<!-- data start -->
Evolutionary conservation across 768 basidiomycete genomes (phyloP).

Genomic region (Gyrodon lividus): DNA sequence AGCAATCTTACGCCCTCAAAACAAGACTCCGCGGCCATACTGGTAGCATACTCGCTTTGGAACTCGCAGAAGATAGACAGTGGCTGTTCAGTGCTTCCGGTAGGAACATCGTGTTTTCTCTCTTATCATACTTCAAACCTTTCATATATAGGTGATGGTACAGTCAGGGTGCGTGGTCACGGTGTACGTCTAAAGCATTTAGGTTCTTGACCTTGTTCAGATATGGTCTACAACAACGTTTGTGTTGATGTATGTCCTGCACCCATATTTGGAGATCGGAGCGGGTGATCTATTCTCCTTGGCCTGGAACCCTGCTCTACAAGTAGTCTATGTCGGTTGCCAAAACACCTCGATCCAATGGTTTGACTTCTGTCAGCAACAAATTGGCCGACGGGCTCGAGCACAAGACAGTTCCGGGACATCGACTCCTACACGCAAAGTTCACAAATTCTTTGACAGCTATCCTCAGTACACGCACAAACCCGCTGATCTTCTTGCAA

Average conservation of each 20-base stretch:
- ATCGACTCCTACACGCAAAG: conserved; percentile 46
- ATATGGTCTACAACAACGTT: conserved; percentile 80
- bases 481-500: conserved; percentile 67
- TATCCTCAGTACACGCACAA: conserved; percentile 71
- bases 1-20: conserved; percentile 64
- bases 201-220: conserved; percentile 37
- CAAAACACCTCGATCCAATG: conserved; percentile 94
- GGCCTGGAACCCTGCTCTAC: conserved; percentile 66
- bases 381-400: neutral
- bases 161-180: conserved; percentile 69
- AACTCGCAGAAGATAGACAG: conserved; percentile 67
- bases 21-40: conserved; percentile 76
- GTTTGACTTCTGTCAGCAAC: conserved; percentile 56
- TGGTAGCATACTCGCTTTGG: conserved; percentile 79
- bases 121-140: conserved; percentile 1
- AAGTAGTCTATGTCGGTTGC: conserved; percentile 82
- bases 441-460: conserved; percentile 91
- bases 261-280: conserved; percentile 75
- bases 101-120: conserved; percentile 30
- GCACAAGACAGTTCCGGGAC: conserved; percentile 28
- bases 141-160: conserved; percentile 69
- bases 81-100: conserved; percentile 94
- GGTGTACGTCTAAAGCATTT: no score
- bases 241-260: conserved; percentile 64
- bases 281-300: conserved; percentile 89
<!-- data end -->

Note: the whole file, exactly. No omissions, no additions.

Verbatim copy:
Evolutionary conservation across 768 basidiomycete genomes (phyloP).

Genomic region (Gyrodon lividus): DNA sequence AGCAATCTTACGCCCTCAAAACAAGACTCCGCGGCCATACTGGTAGCATACTCGCTTTGGAACTCGCAGAAGATAGACAGTGGCTGTTCAGTGCTTCCGGTAGGAACATCGTGTTTTCTCTCTTATCATACTTCAAACCTTTCATATATAGGTGATGGTACAGTCAGGGTGCGTGGTCACGGTGTACGTCTAAAGCATTTAGGTTCTTGACCTTGTTCAGATATGGTCTACAACAACGTTTGTGTTGATGTATGTCCTGCACCCATATTTGGAGATCGGAGCGGGTGATCTATTCTCCTTGGCCTGGAACCCTGCTCTACAAGTAGTCTATGTCGGTTGCCAAAACACCTCGATCCAATGGTTTGACTTCTGTCAGCAACAAATTGGCCGACGGGCTCGAGCACAAGACAGTTCCGGGACATCGACTCCTACACGCAAAGTTCACAAATTCTTTGACAGCTATCCTCAGTACACGCACAAACCCGCTGATCTTCTTGCAA

Average conservation of each 20-base stretch:
- ATCGACTCCTACACGCAAAG: conserved; percentile 46
- ATATGGTCTACAACAACGTT: conserved; percentile 80
- bases 481-500: conserved; percentile 67
- TATCCTCAGTACACGCACAA: conserved; percentile 71
- bases 1-20: conserved; percentile 64
- bases 201-220: conserved; percentile 37
- CAAAACACCTCGATCCAATG: conserved; percentile 94
- GGCCTGGAACCCTGCTCTAC: conserved; percentile 66
- bases 381-400: neutral
- bases 161-180: conserved; percentile 69
- AACTCGCAGAAGATAGACAG: conserved; percentile 67
- bases 21-40: conserved; percentile 76
- GTTTGACTTCTGTCAGCAAC: conserved; percentile 56
- TGGTAGCATACTCGCTTTGG: conserved; percentile 79
- bases 121-140: conserved; percentile 1
- AAGTAGTCTATGTCGGTTGC: conserved; percentile 82
- bases 441-460: conserved; percentile 91
- bases 261-280: conserved; percentile 75
- bases 101-120: conserved; percentile 30
- GCACAAGACAGTTCCGGGAC: conserved; percentile 28
- bases 141-160: conserved; percentile 69
- bases 81-100: conserved; percentile 94
- GGTGTACGTCTAAAGCATTT: no score
- bases 241-260: conserved; percentile 64
- bases 281-300: conserved; percentile 89